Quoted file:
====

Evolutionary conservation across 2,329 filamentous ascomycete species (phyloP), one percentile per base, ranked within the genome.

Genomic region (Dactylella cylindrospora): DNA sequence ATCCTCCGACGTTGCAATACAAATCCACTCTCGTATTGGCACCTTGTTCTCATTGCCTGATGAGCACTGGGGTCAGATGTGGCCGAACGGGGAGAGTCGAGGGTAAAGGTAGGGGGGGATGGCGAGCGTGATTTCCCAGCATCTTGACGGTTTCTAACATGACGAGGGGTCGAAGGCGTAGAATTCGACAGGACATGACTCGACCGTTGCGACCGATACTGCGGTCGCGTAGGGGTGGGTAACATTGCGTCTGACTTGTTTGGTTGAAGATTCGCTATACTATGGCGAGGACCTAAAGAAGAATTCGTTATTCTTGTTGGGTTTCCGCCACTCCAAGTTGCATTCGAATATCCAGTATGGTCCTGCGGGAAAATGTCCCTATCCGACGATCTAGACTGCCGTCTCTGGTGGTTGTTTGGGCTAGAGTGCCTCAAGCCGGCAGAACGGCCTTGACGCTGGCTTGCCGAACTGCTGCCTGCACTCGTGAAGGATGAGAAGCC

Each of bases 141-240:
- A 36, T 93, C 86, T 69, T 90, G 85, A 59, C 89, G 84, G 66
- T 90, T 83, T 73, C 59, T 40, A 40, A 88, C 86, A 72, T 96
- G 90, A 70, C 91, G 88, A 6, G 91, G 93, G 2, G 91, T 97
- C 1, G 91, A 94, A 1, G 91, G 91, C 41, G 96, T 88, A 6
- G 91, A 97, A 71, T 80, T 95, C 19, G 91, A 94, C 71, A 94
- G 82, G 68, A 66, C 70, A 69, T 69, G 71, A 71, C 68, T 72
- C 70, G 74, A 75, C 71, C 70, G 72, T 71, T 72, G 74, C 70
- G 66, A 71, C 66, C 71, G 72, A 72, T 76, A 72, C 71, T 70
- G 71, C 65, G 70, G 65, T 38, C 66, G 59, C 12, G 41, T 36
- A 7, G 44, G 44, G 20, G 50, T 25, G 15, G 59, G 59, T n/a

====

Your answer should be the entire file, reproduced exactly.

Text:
Evolutionary conservation across 2,329 filamentous ascomycete species (phyloP), one percentile per base, ranked within the genome.

Genomic region (Dactylella cylindrospora): DNA sequence ATCCTCCGACGTTGCAATACAAATCCACTCTCGTATTGGCACCTTGTTCTCATTGCCTGATGAGCACTGGGGTCAGATGTGGCCGAACGGGGAGAGTCGAGGGTAAAGGTAGGGGGGGATGGCGAGCGTGATTTCCCAGCATCTTGACGGTTTCTAACATGACGAGGGGTCGAAGGCGTAGAATTCGACAGGACATGACTCGACCGTTGCGACCGATACTGCGGTCGCGTAGGGGTGGGTAACATTGCGTCTGACTTGTTTGGTTGAAGATTCGCTATACTATGGCGAGGACCTAAAGAAGAATTCGTTATTCTTGTTGGGTTTCCGCCACTCCAAGTTGCATTCGAATATCCAGTATGGTCCTGCGGGAAAATGTCCCTATCCGACGATCTAGACTGCCGTCTCTGGTGGTTGTTTGGGCTAGAGTGCCTCAAGCCGGCAGAACGGCCTTGACGCTGGCTTGCCGAACTGCTGCCTGCACTCGTGAAGGATGAGAAGCC

Each of bases 141-240:
- A 36, T 93, C 86, T 69, T 90, G 85, A 59, C 89, G 84, G 66
- T 90, T 83, T 73, C 59, T 40, A 40, A 88, C 86, A 72, T 96
- G 90, A 70, C 91, G 88, A 6, G 91, G 93, G 2, G 91, T 97
- C 1, G 91, A 94, A 1, G 91, G 91, C 41, G 96, T 88, A 6
- G 91, A 97, A 71, T 80, T 95, C 19, G 91, A 94, C 71, A 94
- G 82, G 68, A 66, C 70, A 69, T 69, G 71, A 71, C 68, T 72
- C 70, G 74, A 75, C 71, C 70, G 72, T 71, T 72, G 74, C 70
- G 66, A 71, C 66, C 71, G 72, A 72, T 76, A 72, C 71, T 70
- G 71, C 65, G 70, G 65, T 38, C 66, G 59, C 12, G 41, T 36
- A 7, G 44, G 44, G 20, G 50, T 25, G 15, G 59, G 59, T n/a